Imagine an elite professional services firm with a high-performing, workaholic culture. Everyone is expected to turn on a dime to serve a client, travel at a moment’s notice, and be available pretty much every evening and weekend. It can make for a grueling work life, but at the highest levels of accounting, law, investment banking and consulting firms, it is just the way things are.

Except for one dirty little secret: Some of the people ostensibly turning in those 80- or 90-hour workweeks, particularly men, may just be faking it.

Many of them were, at least, at one elite consulting firm studied by Erin Reid, a professor at Boston University’s Questrom School of Business. It’s impossible to know if what she learned at that unidentified consulting firm applies across the world of work more broadly. But her research, published in the academic journal Organization Science, offers a way to understand how the professional world differs between men and women, and some of the ways a hard-charging culture that emphasizes long hours above all can make some companies worse off.

Photo
 
Credit Peter Arkle

Ms. Reid interviewed more than 100 people in the American offices of a global consulting firm and had access to performance reviews and internal human resources documents. At the firm there was a strong culture around long hours and responding to clients promptly.

“When the client needs me to be somewhere, I just have to be there,” said one of the consultants Ms. Reid interviewed. “And if you can’t be there, it’s probably because you’ve got another client meeting at the same time. You know it’s tough to say I can’t be there because my son had a Cub Scout meeting.”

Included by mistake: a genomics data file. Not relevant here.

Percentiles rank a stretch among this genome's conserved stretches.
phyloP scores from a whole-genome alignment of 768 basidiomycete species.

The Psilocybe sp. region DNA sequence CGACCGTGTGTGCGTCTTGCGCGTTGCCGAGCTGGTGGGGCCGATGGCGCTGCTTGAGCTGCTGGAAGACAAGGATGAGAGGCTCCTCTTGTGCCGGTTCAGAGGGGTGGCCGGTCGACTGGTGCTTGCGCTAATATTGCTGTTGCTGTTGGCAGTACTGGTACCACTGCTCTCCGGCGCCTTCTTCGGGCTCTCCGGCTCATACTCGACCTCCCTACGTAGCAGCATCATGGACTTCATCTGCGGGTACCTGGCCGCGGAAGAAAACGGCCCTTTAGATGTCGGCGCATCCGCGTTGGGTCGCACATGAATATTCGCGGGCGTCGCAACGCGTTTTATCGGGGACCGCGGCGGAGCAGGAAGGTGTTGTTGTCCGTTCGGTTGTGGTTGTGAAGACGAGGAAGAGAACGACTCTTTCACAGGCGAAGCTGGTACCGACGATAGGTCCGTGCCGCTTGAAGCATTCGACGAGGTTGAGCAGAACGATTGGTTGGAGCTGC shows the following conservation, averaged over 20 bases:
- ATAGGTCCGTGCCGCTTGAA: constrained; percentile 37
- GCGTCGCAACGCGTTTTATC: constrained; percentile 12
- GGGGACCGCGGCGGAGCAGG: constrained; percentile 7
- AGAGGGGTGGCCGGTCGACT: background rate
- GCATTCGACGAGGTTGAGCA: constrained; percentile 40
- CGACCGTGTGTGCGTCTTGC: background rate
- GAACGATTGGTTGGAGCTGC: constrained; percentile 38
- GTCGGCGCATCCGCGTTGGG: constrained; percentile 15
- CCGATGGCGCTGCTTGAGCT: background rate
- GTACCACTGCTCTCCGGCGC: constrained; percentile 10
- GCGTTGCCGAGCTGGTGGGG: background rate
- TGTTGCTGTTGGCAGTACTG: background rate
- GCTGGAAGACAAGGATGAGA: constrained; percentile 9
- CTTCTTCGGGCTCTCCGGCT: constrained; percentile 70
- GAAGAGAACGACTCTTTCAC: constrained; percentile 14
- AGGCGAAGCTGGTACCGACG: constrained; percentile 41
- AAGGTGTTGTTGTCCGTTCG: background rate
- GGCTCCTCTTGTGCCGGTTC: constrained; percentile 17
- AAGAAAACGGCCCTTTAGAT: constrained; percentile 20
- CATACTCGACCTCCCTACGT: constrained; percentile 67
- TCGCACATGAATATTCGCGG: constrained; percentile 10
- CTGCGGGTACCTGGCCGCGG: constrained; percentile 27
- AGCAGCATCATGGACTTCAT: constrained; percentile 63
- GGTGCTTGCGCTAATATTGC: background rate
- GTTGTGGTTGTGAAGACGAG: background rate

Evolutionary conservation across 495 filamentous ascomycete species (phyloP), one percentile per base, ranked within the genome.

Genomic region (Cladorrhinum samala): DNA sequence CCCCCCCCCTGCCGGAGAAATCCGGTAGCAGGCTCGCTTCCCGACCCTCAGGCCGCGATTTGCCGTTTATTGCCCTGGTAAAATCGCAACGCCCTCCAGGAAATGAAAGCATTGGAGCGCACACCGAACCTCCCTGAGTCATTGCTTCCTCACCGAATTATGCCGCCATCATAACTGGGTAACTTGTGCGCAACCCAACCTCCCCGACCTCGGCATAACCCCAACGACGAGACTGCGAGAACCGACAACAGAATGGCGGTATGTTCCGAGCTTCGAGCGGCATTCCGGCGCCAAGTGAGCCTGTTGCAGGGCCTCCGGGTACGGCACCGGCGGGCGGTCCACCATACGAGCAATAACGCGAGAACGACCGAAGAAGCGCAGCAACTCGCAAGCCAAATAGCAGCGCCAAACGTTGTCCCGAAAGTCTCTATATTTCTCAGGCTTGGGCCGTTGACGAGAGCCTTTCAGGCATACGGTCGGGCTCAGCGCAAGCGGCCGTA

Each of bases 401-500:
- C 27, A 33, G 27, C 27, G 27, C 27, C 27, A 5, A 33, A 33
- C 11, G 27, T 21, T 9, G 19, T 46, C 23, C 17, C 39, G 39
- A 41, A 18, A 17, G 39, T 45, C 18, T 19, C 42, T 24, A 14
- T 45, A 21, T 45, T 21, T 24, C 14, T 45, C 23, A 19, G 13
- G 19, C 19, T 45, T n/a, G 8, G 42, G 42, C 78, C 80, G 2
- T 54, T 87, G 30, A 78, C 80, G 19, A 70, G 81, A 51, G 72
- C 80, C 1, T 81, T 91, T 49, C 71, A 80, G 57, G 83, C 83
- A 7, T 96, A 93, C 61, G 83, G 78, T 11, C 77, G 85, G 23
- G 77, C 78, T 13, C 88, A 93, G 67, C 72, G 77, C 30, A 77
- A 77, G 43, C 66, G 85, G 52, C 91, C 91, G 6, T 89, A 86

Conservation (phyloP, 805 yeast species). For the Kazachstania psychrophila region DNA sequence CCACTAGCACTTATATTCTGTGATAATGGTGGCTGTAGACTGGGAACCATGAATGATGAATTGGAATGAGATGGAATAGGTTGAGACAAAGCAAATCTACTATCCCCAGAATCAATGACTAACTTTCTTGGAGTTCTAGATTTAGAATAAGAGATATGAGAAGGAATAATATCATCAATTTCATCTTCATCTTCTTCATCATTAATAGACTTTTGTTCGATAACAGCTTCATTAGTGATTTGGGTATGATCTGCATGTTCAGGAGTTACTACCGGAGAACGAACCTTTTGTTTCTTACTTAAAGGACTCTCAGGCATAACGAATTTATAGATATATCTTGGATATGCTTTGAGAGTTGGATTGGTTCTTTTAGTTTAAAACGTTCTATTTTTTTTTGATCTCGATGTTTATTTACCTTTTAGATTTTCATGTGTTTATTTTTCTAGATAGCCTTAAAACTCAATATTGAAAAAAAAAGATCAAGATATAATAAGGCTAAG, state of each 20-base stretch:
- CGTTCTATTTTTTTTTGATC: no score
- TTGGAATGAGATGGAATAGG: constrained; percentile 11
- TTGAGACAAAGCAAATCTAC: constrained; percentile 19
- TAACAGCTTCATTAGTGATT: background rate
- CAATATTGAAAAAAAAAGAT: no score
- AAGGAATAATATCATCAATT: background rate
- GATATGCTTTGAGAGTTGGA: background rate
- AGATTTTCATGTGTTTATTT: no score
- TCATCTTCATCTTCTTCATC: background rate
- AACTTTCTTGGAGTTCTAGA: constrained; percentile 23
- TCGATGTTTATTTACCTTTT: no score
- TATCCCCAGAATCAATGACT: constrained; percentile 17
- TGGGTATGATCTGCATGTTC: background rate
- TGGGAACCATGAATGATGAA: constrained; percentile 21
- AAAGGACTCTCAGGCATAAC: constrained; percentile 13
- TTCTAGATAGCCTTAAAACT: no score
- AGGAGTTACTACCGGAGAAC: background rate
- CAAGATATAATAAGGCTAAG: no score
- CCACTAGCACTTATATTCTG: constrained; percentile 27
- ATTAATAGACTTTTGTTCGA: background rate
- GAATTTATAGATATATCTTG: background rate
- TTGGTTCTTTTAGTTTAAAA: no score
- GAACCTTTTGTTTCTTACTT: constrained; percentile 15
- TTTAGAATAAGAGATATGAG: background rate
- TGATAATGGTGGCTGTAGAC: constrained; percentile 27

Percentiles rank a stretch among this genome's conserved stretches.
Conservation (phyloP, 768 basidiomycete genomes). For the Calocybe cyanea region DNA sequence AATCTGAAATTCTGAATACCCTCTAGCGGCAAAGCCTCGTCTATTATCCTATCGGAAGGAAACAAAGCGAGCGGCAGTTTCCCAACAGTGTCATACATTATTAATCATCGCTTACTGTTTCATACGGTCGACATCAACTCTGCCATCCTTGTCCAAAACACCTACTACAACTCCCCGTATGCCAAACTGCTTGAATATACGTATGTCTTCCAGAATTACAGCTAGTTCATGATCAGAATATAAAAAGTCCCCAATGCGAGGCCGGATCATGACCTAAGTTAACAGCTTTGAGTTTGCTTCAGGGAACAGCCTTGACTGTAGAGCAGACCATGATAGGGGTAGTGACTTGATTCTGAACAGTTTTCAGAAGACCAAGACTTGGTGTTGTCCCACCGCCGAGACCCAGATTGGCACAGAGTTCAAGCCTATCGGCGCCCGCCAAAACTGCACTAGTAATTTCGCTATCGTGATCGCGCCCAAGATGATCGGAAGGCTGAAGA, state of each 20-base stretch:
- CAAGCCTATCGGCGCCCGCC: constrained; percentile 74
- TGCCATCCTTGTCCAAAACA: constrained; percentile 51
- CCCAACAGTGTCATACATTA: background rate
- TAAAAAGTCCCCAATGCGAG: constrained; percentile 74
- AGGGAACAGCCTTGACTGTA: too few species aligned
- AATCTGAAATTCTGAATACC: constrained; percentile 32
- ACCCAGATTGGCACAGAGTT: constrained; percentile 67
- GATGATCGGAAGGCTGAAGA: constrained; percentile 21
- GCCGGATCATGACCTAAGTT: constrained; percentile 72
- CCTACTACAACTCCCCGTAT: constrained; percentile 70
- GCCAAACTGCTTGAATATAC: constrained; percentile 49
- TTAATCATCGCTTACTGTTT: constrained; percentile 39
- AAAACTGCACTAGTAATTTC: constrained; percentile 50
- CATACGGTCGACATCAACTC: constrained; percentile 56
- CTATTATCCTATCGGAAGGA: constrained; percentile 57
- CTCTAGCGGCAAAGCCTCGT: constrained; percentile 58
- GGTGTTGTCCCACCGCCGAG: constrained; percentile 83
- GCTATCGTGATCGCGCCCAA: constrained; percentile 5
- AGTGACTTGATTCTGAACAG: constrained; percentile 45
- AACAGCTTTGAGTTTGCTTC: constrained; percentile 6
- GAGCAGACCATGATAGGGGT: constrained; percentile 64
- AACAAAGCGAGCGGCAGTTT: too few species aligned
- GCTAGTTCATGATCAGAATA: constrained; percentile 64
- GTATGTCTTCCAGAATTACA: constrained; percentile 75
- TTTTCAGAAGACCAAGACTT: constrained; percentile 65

Some people fully embraced this culture and put in the long hours, and they tended to be top performers. Others openly pushed back against it, insisting upon lighter and more flexible work hours, or less travel; they were punished in their performance reviews.

The third group is most interesting. Some 31 percent of the men and 11 percent of the women whose records Ms. Reid examined managed to achieve the benefits of a more moderate work schedule without explicitly asking for it.

They made an effort to line up clients who were local, reducing the need for travel. When they skipped work to spend time with their children or spouse, they didn’t call attention to it. One team on which several members had small children agreed among themselves to cover for one another so that everyone could have more flexible hours.

A male junior manager described working to have repeat consulting engagements with a company near enough to his home that he could take care of it with day trips. “I try to head out by 5, get home at 5:30, have dinner, play with my daughter,” he said, adding that he generally kept weekend work down to two hours of catching up on email.

Despite the limited hours, he said: “I know what clients are expecting. So I deliver above that.” He received a high performance review and a promotion.

What is fascinating about the firm Ms. Reid studied is that these people, who in her terminology were “passing” as workaholics, received performance reviews that were as strong as their hyper-ambitious colleagues. For people who were good at faking it, there was no real damage done by their lighter workloads.

It calls to mind the episode of “Seinfeld” in which George Costanza leaves his car in the parking lot at Yankee Stadium, where he works, and gets a promotion because his boss sees the car and thinks he is getting to work earlier and staying later than anyone else. (The strategy goes awry for him, and is not recommended for any aspiring partners in a consulting firm.)

A second finding is that women, particularly those with young children, were much more likely to request greater flexibility through more formal means, such as returning from maternity leave with an explicitly reduced schedule. Men who requested a paternity leave seemed to be punished come review time, and so may have felt more need to take time to spend with their families through those unofficial methods.